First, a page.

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Solar Financing 101
Going solar is a great deal, saving homeowners and businesses 15% or more on their electricity bills. But because the up-front costs are still significant, most individuals or organizations rely on solar financing to reduce or eliminate the up-front costs of a solar installation.
Unfortunately, certain types of end-users, including non-profits, may have a difficult time accessing solar financing. Let’s first look at the types of financing that’s out there, and then explore why non-profits are often left out - and what solutions there are to this problem.
1. User-owned vs. third-party owned
When it comes to financing a solar energy installation, there are two main types: user owned and third-party owned. As the name implies, under the user-owned model, the homeowner or business going solar takes out a loan themselves (often through a lender specializing in solar financing) to purchase the solar equipment and have it installed it on their property.
In most cases, the solar loan covers the entire up-front cost of the installation and allows the end user to gradually pay it off the overtime with their electricity bill savings. Importantly, the income tax credits associated with the system also belong to the owner, which has made this a popular option for homeowners or businesses looking to reduce their taxes.
Under the third-party ownership (TPO) model, a separate company pays for the upfront costs and owns the solar system, then sells the energy or leases the equipment to the end user. With a solar lease, the energy user leases the solar system on their roof for a fixed monthly payment, with monthly “true-ups” for the customer if the system produces less than expected. In a solar power purchasing agreement (PPA), the energy user is purchasing power from the system owner and simply makes payments based on what the system actually produces each month.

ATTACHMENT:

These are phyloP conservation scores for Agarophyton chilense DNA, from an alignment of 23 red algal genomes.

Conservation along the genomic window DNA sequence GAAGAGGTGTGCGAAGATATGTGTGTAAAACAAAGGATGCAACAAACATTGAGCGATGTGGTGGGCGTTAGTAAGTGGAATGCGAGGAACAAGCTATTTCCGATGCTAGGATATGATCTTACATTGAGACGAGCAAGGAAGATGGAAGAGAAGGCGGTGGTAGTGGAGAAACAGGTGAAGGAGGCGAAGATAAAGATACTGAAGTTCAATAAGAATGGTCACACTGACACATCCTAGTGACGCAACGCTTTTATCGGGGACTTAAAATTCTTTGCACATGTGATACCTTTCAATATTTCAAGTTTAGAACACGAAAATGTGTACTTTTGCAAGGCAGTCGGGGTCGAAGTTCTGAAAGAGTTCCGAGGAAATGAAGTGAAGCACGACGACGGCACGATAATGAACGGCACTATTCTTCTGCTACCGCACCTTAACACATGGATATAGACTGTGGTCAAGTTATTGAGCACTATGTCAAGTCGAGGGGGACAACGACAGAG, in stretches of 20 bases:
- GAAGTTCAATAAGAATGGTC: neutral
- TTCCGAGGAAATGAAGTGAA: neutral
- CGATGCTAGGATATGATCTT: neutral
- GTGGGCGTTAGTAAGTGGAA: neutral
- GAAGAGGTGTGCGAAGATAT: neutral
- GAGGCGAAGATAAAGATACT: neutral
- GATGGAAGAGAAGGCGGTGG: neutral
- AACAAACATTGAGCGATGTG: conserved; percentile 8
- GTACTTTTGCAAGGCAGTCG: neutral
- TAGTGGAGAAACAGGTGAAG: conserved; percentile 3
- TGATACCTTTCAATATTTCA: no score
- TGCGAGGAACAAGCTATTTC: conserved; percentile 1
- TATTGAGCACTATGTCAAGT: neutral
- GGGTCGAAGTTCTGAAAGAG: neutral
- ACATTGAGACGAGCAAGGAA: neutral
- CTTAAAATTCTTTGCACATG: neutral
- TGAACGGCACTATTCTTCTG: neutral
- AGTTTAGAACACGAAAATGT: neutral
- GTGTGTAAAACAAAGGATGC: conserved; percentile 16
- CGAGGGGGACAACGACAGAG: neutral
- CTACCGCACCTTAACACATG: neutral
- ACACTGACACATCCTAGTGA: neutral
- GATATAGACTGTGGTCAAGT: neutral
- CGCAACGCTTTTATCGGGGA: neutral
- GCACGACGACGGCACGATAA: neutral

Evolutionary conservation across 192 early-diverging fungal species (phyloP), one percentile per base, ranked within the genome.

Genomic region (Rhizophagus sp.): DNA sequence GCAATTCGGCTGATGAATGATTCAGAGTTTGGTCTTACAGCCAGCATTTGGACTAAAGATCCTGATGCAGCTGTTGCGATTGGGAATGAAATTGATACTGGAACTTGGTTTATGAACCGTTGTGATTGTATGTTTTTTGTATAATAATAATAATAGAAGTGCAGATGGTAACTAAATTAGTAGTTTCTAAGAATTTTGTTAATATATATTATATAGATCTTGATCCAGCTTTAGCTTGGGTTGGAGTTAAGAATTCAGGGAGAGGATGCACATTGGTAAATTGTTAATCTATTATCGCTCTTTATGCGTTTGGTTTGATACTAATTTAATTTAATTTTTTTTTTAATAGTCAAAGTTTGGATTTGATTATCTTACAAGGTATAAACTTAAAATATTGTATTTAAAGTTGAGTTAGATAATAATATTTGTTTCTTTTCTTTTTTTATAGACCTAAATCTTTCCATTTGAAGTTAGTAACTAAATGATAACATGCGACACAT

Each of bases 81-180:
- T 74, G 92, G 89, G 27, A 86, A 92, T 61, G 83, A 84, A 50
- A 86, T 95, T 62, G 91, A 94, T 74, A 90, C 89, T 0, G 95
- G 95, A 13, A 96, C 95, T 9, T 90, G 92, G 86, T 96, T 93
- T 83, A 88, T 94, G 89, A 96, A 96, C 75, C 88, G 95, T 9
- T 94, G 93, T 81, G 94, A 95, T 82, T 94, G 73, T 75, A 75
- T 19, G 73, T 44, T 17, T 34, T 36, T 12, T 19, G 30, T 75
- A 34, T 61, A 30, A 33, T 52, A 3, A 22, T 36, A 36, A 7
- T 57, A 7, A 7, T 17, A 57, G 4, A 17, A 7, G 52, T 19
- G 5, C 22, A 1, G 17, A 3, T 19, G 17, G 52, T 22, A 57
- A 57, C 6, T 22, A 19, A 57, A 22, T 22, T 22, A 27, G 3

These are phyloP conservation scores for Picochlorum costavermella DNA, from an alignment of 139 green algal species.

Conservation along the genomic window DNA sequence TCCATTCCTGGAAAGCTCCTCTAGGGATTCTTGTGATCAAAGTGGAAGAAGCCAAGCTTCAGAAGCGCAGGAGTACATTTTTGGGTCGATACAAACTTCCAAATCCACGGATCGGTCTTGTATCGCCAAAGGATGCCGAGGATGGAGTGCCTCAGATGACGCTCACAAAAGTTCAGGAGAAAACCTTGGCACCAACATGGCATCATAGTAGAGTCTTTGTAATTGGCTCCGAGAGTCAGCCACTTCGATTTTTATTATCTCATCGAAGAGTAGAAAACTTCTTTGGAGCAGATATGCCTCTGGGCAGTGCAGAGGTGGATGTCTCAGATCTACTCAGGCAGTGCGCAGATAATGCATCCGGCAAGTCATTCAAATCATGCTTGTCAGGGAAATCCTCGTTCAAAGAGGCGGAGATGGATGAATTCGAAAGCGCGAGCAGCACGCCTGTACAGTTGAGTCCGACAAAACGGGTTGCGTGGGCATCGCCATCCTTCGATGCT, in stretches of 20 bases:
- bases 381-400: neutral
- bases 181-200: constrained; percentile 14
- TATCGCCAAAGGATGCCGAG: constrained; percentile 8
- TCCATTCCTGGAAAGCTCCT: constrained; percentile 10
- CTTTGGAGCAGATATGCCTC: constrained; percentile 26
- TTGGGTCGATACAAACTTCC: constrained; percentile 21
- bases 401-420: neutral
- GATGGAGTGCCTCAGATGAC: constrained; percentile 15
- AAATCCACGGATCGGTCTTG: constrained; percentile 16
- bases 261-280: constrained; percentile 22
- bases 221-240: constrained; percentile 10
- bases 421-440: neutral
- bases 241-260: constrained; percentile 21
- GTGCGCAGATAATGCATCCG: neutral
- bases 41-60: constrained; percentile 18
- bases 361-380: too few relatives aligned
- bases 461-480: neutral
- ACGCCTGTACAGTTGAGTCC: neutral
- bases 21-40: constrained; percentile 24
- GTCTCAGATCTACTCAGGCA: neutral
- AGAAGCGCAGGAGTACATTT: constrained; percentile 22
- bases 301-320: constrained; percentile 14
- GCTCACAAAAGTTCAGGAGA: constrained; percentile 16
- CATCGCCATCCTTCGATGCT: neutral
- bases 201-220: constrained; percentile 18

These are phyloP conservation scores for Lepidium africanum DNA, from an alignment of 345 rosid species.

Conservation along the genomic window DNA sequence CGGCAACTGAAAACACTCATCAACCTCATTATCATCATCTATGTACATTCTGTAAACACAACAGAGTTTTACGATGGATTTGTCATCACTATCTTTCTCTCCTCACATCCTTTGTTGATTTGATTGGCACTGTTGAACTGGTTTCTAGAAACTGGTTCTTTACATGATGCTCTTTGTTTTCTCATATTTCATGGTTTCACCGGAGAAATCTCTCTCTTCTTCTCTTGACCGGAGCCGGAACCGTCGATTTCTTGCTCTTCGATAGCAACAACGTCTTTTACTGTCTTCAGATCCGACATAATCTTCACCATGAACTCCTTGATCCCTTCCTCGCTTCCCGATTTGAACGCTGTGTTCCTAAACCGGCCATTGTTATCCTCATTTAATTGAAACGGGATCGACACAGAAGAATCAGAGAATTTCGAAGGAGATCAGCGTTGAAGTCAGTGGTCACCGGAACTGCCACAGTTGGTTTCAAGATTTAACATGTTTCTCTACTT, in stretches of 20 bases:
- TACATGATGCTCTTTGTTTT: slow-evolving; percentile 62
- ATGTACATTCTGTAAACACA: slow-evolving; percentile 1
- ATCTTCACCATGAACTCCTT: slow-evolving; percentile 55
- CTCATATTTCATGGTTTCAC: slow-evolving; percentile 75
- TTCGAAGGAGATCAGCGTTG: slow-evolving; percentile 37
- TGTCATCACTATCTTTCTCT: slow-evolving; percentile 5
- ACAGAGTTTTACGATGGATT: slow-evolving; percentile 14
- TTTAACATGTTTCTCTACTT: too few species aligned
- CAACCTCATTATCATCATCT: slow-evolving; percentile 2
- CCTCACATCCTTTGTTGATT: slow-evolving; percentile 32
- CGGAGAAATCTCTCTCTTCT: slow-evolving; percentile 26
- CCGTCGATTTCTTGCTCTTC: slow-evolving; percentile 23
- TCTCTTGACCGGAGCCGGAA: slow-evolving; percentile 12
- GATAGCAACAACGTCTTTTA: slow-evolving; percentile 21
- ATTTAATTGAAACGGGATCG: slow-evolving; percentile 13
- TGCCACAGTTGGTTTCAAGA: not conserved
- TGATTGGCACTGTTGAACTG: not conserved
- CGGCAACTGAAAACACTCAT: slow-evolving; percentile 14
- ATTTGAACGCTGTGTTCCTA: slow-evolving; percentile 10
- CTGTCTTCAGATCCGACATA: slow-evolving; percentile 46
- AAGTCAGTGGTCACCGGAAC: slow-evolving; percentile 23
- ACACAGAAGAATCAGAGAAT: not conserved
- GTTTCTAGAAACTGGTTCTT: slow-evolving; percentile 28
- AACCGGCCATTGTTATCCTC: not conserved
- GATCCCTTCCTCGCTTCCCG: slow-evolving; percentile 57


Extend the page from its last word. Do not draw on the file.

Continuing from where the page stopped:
Each of these options allows a homeowner or business to go solar for no up-front cost and save money from day one, just like a solar loan. However, there’s a crucial difference - the third party company that owns the solar system also owns the tax credit associated with it, not the end user. Of course, not everyone has a lot of taxes to offset, so this option still makes sense for many homeowners and businesses.
2. Why do nonprofits struggle to find solar financing?
Solar financing seems like it would be an ideal fit for budget-strapped nonprofits - there's no upfront cost, and they get to save money on their operating costs (and thereby dedicate more of their budget to their mission).
Unfortunately, in reality, nonprofits often find themselves unable to access solar financing. There are a few reasons why:
Because nonprofits don't pay taxes, they can't take advantage of the solar income tax credit, which makes solar loans less feasible.
Nonprofits don't have an easy way to demonstrate their credit for a solar lease. While homeowners can demonstrate their credit with a FICO score, there's not an equivalent for nonprofits.
Nonprofits also typically lack significant cash reserves, another challenge for proving their creditworthiness.
Many nonprofit projects are small (30 kW or less) compared to solar systems installed by other businesses, reducing economies of scale and thus cost savings.
On top of all that, nonprofits tend to have large bodies of decision-makers (e.g. a Board of Trustees), making the sales, as well as financing process, is more lengthy and difficult than for homeowners.
3. That's where RE-volv steps in!
RE-volv's mission is to provide options for these smaller nonprofits that have been left out of traditional solar financing, with a solar lease solution built specifically with their needs in mind.
We raise the upfront cost of the system through our crowdfunding campaigns, then use a revolving fund, called the Solar Seed Fund, to help pay for the projects. The Solar Seed Fund allows our donors to reinvest the proceeds from previous solar projects to help pay for new projects. At the end of the lease, we transfer ownership to the nonprofit at no cost. This is referred to as a lease-to-own model.
We believe that everyone should have the ability to support and spread clean energy. So we created a new way for people to take action. It's a pretty simple idea. We crowdsource funding to put solar panels on community-serving nonprofit organizations. As these organizations pay us back, we reinvest the money into more solar projects in communities across the country. This creates a revolving fund for solar energy that continually perpetuates itself building more and more solar. It's a pay-it-forward model for solar energy. We call it the Solar Seed Fund. Spread clean energy and make a tax-deductible donation to the Solar Seed Fund.